November 17, 2007

from another world

I stumbled upon a blog called 'babycatcher' while surfing around for blogs to read. This blog is written by Joanne who is a midwife working in Malawi. Her blog entries does certainly put things into perspective. I will like to quote part of her entry for 19 May 2005. This entry made me cry..

To be a mother

...Last week I met a girl 21 years old, who had had three pregnancies, three deliveries, and no surviving children. Her most recent pregnancy ended with a term IUFD and she was delivered via c-section. After waiting a week in the hospital for her incision to heal, she was discharged home but soon returned with a raging infection (peritonitis and a necrotic uterus) and had a hysterectomy. I met her while she was in the ward recovering from her hysterectomy. She is a beautiful girl but her young body takes the form of an old woman when she walks - bending forward, moving slowly, each step cautious and tender. And yet, even though everything about her communicates the depth of her loss, she almost always smiles at me when I enter the ward – warm and genuine. Over the past week, I always looked for her when I came and I watched her wounds, they are healing well. One large untidy line - thick here then thin, puckering at points - stretches down from her navel and a smaller perpendicular scar marks the right side of her abdomen. There is nothing subtle in her story or in its transcription on her small body.

I was with her today when the clinical officer discovered that somehow - in the process of her illness, and healing, and illness and healing - she had developed a fistula between her urethra and her vagina. He found a hole where it shouldn’t be, but there it is, and now urine constantly runs down her legs. They can and will surgically repair the fistula, but she must wait three months before her body will be ready for the operation. Three months after losing her third baby. Three months after losing her uterus. She will wait three months smelling of urine for yet another surgery. As he explained the problem to her, tears began to silently spill from the corner of her eyes. He said she could go back to the room, to her bed, and then she could go home. Just come back in three months.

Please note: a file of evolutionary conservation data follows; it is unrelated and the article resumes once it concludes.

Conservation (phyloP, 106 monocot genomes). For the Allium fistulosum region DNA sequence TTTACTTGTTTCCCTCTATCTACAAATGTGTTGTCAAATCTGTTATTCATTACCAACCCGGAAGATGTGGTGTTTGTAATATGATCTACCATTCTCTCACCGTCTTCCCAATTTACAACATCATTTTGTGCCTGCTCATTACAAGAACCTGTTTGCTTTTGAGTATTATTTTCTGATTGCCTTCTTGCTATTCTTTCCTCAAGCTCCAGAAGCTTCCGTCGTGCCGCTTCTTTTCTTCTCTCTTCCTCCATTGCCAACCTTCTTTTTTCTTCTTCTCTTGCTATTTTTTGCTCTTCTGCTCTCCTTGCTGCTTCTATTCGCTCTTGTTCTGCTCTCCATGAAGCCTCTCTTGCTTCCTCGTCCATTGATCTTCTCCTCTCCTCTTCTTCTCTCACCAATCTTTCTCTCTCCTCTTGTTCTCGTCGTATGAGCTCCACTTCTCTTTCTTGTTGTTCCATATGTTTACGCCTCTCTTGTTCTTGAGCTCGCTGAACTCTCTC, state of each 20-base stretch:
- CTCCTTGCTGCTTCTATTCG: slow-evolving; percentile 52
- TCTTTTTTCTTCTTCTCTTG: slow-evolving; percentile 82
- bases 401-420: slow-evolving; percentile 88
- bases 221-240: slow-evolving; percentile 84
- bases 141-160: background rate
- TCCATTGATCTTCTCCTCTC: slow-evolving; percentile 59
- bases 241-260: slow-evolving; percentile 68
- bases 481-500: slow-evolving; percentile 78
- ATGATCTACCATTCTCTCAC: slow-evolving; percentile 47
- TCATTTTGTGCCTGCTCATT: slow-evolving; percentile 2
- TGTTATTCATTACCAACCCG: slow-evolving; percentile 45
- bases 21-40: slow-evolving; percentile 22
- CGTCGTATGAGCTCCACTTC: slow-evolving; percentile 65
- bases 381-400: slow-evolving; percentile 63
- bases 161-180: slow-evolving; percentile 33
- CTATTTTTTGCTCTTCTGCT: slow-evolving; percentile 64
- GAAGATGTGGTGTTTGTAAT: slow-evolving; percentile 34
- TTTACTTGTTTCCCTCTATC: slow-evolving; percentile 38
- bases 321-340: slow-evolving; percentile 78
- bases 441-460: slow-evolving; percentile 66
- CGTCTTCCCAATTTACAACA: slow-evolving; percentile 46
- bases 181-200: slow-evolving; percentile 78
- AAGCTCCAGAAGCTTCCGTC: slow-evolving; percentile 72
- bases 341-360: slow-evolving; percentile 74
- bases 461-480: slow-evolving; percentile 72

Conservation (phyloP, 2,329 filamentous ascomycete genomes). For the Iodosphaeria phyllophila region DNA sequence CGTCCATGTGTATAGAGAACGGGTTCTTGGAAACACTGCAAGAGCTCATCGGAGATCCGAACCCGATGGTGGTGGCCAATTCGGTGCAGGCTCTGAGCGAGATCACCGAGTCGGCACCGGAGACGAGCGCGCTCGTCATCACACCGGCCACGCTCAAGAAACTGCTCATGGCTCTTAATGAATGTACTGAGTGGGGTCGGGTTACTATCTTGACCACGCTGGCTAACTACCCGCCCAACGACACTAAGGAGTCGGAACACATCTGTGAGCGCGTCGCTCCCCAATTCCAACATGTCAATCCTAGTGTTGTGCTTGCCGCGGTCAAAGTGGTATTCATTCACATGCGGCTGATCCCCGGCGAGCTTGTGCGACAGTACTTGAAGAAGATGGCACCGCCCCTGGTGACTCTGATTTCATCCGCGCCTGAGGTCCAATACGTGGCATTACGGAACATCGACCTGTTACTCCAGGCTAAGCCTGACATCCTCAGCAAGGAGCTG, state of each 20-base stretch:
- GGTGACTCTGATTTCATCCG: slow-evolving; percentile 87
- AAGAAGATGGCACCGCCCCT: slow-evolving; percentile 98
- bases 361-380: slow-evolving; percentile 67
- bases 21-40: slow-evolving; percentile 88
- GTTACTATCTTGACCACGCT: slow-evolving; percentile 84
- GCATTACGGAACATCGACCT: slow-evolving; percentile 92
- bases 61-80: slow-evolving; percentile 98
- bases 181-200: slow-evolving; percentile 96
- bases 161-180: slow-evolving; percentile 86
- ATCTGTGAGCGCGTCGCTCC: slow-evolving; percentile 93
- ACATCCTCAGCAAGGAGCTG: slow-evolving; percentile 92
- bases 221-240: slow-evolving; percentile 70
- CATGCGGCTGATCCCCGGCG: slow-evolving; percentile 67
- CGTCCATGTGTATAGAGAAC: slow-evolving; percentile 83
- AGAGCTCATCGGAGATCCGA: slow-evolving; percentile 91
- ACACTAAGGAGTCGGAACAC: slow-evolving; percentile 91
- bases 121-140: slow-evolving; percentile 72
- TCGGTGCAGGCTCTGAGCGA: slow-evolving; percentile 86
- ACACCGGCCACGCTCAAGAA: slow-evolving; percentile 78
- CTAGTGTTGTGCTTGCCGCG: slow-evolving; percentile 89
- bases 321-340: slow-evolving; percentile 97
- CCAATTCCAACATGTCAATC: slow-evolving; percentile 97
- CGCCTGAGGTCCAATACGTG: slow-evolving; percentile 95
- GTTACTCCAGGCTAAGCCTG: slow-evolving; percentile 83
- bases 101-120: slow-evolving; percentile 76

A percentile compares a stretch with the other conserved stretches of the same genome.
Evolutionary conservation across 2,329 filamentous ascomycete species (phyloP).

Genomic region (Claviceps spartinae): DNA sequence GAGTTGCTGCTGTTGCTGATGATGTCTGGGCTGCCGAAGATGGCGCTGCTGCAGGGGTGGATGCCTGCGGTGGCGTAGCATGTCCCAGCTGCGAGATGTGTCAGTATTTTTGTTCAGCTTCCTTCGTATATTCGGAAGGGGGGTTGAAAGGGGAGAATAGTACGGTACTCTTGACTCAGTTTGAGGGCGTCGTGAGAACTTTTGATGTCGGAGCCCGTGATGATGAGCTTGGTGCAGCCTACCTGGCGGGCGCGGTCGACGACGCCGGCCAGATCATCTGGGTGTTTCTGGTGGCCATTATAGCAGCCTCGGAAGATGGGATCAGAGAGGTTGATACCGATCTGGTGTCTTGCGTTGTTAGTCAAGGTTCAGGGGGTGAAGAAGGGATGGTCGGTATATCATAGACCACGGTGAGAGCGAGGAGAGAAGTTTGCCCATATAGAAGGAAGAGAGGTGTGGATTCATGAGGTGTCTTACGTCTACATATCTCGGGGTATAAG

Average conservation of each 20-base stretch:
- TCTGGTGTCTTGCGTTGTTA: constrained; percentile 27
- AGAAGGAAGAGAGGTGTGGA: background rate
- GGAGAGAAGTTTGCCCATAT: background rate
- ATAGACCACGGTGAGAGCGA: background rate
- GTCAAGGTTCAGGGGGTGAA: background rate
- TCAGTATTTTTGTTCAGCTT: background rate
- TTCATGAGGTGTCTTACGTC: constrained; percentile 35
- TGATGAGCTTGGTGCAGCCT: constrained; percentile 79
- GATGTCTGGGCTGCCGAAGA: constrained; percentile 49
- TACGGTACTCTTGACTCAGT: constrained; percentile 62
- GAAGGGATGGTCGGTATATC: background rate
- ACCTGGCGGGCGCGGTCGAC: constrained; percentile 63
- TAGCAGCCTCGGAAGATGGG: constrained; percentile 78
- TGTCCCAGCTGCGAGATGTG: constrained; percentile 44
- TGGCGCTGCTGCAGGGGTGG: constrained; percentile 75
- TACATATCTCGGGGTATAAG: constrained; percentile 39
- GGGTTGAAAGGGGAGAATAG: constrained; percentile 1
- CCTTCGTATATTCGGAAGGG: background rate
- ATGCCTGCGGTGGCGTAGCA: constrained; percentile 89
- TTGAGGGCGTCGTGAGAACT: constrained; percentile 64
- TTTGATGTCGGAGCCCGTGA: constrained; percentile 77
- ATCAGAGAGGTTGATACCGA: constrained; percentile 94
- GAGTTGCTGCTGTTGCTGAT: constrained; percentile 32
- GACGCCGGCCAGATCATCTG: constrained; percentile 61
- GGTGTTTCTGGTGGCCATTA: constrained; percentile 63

I followed her back to her bed. In the middle of the noisy room filled with mothers and guardians, visiting husbands, crying babies, nursing babies, she collapsed on her bed in a small heap and began sobbing, “Amayi, amayi, amayi.” I rubbed her back and her head. And, when I realized she was crying “Mother mother mother . . .” the tears I was holding, broke free. We are so much the same in our expressions of pure emotions. We all call for the same person when life ravishes us, the only person whose love can offer comfort in moments of utter devastation - our mothers. I also realized with a bit of tragic irony that here in Malawi where women are raised to be mothers, this small woman had tried so hard to be just that and it broke both her body and her heart. I cried. And, I prayed. I prayed that she did have a loving mother and a loving husband, that she would again find hope and strength. I stayed with her until she fell asleep.

Only once she was still and her breathing deep and regular, did I notice a small wizened woman standing near the bed. She smiled a kind sorrowful smile and said, placing her hands over her heart and nodding at the sleeping girl, “Mwana anga,” my child.


Lisa and Liam said...

That broke my heart. Thank you for sharing that with me. Your blog has so many facets: hope, sadness, love, humor. I wish I could meet you...but you are very far away! (Hmmm. That sounds stalker-ish, but I meant it as a compliment...
you must be a very cool person to know!)

dynamitt said...

thanx lisa :)

you are welcome to come and see us if you ever get over to Melbourne.